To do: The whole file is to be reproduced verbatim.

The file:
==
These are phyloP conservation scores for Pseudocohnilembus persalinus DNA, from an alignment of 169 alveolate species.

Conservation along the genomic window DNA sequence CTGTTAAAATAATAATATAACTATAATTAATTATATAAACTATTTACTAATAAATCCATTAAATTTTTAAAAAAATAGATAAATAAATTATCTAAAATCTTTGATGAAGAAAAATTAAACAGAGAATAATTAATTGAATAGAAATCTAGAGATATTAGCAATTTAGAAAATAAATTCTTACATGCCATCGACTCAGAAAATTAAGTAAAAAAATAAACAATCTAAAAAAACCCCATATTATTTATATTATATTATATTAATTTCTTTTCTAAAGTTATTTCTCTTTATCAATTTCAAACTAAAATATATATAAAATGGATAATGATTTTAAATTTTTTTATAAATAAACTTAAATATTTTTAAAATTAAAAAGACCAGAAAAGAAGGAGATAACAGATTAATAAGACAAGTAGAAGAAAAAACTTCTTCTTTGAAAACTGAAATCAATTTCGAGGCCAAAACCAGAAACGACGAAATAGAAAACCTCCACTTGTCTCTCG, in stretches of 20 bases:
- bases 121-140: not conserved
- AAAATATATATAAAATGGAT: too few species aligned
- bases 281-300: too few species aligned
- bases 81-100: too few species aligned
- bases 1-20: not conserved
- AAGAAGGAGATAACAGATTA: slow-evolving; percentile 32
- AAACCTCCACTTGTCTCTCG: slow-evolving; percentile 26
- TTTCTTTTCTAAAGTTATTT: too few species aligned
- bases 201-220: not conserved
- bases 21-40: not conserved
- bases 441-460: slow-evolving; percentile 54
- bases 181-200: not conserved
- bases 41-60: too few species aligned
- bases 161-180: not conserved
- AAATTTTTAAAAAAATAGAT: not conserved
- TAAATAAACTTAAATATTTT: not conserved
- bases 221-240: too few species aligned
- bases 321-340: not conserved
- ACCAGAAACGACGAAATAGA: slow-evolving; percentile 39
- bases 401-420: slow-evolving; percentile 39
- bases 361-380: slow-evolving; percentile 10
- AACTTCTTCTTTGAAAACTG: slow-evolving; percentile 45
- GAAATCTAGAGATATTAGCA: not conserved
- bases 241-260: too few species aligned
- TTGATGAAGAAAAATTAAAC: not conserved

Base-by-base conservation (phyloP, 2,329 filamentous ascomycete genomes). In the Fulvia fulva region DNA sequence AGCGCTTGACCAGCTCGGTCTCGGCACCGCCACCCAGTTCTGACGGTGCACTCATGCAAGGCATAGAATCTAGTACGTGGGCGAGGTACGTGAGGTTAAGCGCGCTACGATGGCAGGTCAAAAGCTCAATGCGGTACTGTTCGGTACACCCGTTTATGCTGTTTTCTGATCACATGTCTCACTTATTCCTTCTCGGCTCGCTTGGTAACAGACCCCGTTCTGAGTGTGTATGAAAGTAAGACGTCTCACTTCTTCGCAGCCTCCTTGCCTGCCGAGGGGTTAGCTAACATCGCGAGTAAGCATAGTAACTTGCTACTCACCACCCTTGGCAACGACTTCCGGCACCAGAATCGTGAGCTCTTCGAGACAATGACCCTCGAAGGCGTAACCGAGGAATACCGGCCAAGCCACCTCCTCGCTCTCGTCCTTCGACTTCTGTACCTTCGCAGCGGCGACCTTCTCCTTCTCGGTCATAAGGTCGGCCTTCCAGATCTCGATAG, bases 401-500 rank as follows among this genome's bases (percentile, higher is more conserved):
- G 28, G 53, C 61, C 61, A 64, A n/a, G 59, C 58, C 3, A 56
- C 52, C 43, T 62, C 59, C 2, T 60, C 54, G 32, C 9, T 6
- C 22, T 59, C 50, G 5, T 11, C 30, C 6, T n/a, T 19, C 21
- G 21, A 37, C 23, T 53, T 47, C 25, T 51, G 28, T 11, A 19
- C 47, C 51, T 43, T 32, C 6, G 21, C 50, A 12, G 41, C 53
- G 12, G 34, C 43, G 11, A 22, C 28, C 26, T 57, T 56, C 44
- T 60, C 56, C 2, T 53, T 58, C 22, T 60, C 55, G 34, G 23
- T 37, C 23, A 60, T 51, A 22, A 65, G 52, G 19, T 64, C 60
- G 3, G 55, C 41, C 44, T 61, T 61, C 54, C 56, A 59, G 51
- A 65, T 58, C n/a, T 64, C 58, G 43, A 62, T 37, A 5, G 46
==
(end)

These are phyloP conservation scores for Pseudocohnilembus persalinus DNA, from an alignment of 169 alveolate species.

Conservation along the genomic window DNA sequence CTGTTAAAATAATAATATAACTATAATTAATTATATAAACTATTTACTAATAAATCCATTAAATTTTTAAAAAAATAGATAAATAAATTATCTAAAATCTTTGATGAAGAAAAATTAAACAGAGAATAATTAATTGAATAGAAATCTAGAGATATTAGCAATTTAGAAAATAAATTCTTACATGCCATCGACTCAGAAAATTAAGTAAAAAAATAAACAATCTAAAAAAACCCCATATTATTTATATTATATTATATTAATTTCTTTTCTAAAGTTATTTCTCTTTATCAATTTCAAACTAAAATATATATAAAATGGATAATGATTTTAAATTTTTTTATAAATAAACTTAAATATTTTTAAAATTAAAAAGACCAGAAAAGAAGGAGATAACAGATTAATAAGACAAGTAGAAGAAAAAACTTCTTCTTTGAAAACTGAAATCAATTTCGAGGCCAAAACCAGAAACGACGAAATAGAAAACCTCCACTTGTCTCTCG, in stretches of 20 bases:
- bases 121-140: not conserved
- AAAATATATATAAAATGGAT: too few species aligned
- bases 281-300: too few species aligned
- bases 81-100: too few species aligned
- bases 1-20: not conserved
- AAGAAGGAGATAACAGATTA: slow-evolving; percentile 32
- AAACCTCCACTTGTCTCTCG: slow-evolving; percentile 26
- TTTCTTTTCTAAAGTTATTT: too few species aligned
- bases 201-220: not conserved
- bases 21-40: not conserved
- bases 441-460: slow-evolving; percentile 54
- bases 181-200: not conserved
- bases 41-60: too few species aligned
- bases 161-180: not conserved
- AAATTTTTAAAAAAATAGAT: not conserved
- TAAATAAACTTAAATATTTT: not conserved
- bases 221-240: too few species aligned
- bases 321-340: not conserved
- ACCAGAAACGACGAAATAGA: slow-evolving; percentile 39
- bases 401-420: slow-evolving; percentile 39
- bases 361-380: slow-evolving; percentile 10
- AACTTCTTCTTTGAAAACTG: slow-evolving; percentile 45
- GAAATCTAGAGATATTAGCA: not conserved
- bases 241-260: too few species aligned
- TTGATGAAGAAAAATTAAAC: not conserved

Base-by-base conservation (phyloP, 2,329 filamentous ascomycete genomes). In the Fulvia fulva region DNA sequence AGCGCTTGACCAGCTCGGTCTCGGCACCGCCACCCAGTTCTGACGGTGCACTCATGCAAGGCATAGAATCTAGTACGTGGGCGAGGTACGTGAGGTTAAGCGCGCTACGATGGCAGGTCAAAAGCTCAATGCGGTACTGTTCGGTACACCCGTTTATGCTGTTTTCTGATCACATGTCTCACTTATTCCTTCTCGGCTCGCTTGGTAACAGACCCCGTTCTGAGTGTGTATGAAAGTAAGACGTCTCACTTCTTCGCAGCCTCCTTGCCTGCCGAGGGGTTAGCTAACATCGCGAGTAAGCATAGTAACTTGCTACTCACCACCCTTGGCAACGACTTCCGGCACCAGAATCGTGAGCTCTTCGAGACAATGACCCTCGAAGGCGTAACCGAGGAATACCGGCCAAGCCACCTCCTCGCTCTCGTCCTTCGACTTCTGTACCTTCGCAGCGGCGACCTTCTCCTTCTCGGTCATAAGGTCGGCCTTCCAGATCTCGATAG, bases 401-500 rank as follows among this genome's bases (percentile, higher is more conserved):
- G 28, G 53, C 61, C 61, A 64, A n/a, G 59, C 58, C 3, A 56
- C 52, C 43, T 62, C 59, C 2, T 60, C 54, G 32, C 9, T 6
- C 22, T 59, C 50, G 5, T 11, C 30, C 6, T n/a, T 19, C 21
- G 21, A 37, C 23, T 53, T 47, C 25, T 51, G 28, T 11, A 19
- C 47, C 51, T 43, T 32, C 6, G 21, C 50, A 12, G 41, C 53
- G 12, G 34, C 43, G 11, A 22, C 28, C 26, T 57, T 56, C 44
- T 60, C 56, C 2, T 53, T 58, C 22, T 60, C 55, G 34, G 23
- T 37, C 23, A 60, T 51, A 22, A 65, G 52, G 19, T 64, C 60
- G 3, G 55, C 41, C 44, T 61, T 61, C 54, C 56, A 59, G 51
- A 65, T 58, C n/a, T 64, C 58, G 43, A 62, T 37, A 5, G 46